Radicals
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Evaluate the following.

1. ** **

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In order to evaluate radicals all
that you need to remember is

In other words, when evaluating we are looking for the value, *y*, that we raise to the *n* to get *x*. So, for this problem
we’ve got the following.

2. ** **

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3. ** **

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4. ** **

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5. ** **

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** **

Technically, the answer to this
problem is a complex number, but in most calculus classes, including mine,
complex numbers are not dealt with.
There is also the fact that it’s beyond the scope of this review to go
into the details of getting a complex answer to this problem.

Convert each of the following to exponential form.

6. ** **

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To convert radicals to exponential
form you need to remember the following formula

For this problem we’ve got.

There are a couple of things to
note with this one. Remember and notice the parenthesis. These are required since both the 7 and the *x* was under the radical so both must
also be raised to the power. The biggest
mistake made here is to convert this as

however this is incorrect because

Again, be careful with the
parenthesis

7. ** **

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Note that I combined exponents
here. You will always want to do this.

8. ** **

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Simplify each of the following.

9. Assume that and for this problem.

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The property to use here is

A similar property for quotients
is

Both of these properties require
that at least one of the following is true and/or . To see why this is the case consider the
following example

If we try to use the property when
both are negative numbers we get an incorrect answer. If you don’t know or recall complex numbers
you can ignore this example.

The property will hold if one is
negative and the other is positive, but you can’t have both negative.

I’ll also need the following
property for this problem.

In the next example I’ll deal with
*n* even.

Now, on to the solution to this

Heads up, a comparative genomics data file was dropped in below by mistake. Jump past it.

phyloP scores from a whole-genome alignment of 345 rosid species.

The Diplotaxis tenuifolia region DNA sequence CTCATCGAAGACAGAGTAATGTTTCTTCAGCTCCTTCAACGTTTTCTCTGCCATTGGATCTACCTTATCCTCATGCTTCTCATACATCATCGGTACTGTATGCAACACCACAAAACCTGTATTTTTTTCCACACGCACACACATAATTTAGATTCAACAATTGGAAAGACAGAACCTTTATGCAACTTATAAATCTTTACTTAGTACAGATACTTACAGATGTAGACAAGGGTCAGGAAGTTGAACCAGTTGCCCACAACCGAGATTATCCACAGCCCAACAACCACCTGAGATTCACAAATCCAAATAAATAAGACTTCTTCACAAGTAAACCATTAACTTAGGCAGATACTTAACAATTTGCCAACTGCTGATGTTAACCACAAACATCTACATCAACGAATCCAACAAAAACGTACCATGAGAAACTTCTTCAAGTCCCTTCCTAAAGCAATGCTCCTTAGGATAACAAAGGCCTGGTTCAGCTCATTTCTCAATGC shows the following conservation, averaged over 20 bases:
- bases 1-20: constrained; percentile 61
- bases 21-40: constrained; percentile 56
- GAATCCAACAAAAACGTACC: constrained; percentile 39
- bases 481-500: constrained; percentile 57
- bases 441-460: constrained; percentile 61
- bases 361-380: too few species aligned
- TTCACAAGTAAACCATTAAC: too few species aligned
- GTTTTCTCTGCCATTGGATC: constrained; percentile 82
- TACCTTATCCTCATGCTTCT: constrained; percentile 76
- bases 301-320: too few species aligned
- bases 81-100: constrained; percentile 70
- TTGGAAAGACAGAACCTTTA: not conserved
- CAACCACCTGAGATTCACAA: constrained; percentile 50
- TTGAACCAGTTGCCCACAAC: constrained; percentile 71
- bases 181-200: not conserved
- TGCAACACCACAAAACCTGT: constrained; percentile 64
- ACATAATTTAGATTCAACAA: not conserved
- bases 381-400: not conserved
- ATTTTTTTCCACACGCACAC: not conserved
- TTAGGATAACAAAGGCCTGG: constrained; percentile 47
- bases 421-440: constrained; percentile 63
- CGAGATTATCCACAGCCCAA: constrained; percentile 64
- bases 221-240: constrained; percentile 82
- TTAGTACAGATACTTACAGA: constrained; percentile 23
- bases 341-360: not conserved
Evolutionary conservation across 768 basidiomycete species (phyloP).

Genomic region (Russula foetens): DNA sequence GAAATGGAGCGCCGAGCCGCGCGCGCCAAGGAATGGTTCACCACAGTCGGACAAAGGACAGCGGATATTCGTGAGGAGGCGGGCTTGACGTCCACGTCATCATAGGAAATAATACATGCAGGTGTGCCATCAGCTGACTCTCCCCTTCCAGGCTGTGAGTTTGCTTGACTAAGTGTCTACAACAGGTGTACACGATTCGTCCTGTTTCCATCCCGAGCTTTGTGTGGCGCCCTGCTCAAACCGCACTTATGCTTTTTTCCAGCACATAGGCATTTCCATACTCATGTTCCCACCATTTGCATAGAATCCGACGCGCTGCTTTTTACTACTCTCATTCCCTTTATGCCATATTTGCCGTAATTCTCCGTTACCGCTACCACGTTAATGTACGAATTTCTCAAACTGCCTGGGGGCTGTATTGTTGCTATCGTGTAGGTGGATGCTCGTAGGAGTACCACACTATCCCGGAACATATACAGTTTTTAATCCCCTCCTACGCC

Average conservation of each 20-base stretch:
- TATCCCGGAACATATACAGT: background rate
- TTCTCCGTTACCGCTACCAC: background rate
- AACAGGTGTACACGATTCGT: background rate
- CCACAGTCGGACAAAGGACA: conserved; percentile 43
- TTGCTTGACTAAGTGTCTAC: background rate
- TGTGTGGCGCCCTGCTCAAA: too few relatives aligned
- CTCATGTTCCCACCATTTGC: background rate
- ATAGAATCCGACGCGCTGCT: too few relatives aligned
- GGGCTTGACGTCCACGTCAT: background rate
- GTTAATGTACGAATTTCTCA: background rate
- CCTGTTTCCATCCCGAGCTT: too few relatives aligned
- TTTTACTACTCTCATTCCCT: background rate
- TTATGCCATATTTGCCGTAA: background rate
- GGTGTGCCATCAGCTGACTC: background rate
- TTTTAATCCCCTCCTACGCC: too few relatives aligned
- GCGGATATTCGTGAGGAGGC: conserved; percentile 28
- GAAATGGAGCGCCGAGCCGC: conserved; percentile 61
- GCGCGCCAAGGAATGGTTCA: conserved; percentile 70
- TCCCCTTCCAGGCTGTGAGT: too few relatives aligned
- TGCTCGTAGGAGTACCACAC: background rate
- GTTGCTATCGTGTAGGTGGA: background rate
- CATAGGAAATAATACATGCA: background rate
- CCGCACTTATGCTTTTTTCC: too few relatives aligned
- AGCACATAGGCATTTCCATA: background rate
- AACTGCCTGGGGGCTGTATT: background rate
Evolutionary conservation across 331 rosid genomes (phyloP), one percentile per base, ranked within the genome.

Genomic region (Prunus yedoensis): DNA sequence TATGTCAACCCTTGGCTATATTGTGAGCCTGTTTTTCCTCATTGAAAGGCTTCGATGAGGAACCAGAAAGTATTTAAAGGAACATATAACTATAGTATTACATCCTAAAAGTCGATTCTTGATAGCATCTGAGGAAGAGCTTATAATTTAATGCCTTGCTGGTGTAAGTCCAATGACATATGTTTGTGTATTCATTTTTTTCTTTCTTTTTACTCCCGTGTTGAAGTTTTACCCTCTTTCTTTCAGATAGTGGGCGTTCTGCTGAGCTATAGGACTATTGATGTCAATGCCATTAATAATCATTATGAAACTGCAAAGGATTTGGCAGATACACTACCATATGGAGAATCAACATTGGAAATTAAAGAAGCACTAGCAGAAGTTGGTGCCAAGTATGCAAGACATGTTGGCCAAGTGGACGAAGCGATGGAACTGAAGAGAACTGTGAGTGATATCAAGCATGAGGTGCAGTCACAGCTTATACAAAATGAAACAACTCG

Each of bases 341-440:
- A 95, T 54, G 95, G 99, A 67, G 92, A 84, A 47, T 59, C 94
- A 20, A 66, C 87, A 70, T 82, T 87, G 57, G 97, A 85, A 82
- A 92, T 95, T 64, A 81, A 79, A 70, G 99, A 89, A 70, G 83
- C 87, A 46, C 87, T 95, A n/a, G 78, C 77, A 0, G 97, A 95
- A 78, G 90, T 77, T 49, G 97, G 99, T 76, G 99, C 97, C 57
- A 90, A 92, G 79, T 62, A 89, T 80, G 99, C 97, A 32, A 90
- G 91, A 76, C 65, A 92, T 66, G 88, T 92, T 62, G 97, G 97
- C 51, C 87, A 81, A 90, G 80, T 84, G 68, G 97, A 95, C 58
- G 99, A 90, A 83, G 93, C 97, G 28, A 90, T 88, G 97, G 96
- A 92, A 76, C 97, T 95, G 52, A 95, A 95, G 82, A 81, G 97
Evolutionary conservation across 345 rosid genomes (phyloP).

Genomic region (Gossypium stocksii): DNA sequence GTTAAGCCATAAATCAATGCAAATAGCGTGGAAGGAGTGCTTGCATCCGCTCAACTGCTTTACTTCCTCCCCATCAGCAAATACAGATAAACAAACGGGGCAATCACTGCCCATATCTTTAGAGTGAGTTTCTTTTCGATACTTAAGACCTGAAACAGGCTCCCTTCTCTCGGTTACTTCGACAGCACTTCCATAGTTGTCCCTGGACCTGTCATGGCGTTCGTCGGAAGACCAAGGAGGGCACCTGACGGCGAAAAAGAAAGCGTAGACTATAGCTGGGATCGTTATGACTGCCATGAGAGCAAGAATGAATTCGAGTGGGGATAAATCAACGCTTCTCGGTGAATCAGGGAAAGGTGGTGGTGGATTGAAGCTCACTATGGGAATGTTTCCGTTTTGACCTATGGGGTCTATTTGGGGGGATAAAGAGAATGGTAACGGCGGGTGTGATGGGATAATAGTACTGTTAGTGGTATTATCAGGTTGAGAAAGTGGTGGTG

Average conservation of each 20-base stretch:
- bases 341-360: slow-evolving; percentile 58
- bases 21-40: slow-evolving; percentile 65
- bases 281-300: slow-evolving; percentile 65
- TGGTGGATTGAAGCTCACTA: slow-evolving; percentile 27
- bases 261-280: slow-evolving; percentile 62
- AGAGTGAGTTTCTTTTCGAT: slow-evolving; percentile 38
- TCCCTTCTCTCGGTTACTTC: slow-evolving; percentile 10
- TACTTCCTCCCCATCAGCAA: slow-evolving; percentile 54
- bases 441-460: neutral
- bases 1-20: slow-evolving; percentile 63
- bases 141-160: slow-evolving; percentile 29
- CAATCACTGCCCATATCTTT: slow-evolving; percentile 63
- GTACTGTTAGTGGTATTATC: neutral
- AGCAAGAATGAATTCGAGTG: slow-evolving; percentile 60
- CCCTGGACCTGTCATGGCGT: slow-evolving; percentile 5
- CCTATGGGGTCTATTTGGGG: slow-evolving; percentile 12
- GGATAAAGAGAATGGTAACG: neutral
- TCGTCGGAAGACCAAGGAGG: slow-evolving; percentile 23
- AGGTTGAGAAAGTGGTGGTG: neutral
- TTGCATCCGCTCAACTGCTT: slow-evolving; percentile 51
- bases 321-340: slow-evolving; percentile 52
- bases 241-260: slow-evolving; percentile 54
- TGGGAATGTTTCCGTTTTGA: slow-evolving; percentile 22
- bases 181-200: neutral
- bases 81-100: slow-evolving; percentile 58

example. I’ll first rewrite the stuff
under the radical a little then use both of the properties that I’ve given
here.

So, all that I did was break up
everything into terms that are perfect cubes and terms that weren’t perfect
cubes. I then used the property that
allowed me to break up a product under the radical. Once this was done I simplified each perfect
cube and did a little combining.

10. ** **

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I did not include the restriction
that and in this problem so we’re going to have to be a
little more careful here. To do this
problem we will need the following property.

To see why the absolute values are
required consider . When evaluating this we are really asking
what number did we square to get four?
The problem is there are in fact two answer to this : 2 and -2! When evaluating square roots (or any even
root for that matter) we want a predicable answer. We don’t want to have to sit down each and
every time and decide whether we want the positive or negative number. Therefore, by putting the absolute value bars
on the *x* we will guarantee that the
answer is always positive and hence predictable.

So, what do we do if we know that
we want the negative number?
Simple. We add a minus sign in
front of the square root as follows

This gives the negative number
that we wanted and doesn’t violate the rule that square root always return the
positive number!

Okay, let’s finally do this
problem. For the most part it works the
same as the previous one did, we just have to be careful with the absolute
value bars.

Note that I could drop the
absolute value on the term because the power of 2 will give a
positive answer for regardless of the sign of *x*. They do need to stay on
the *y* term however because of the
power.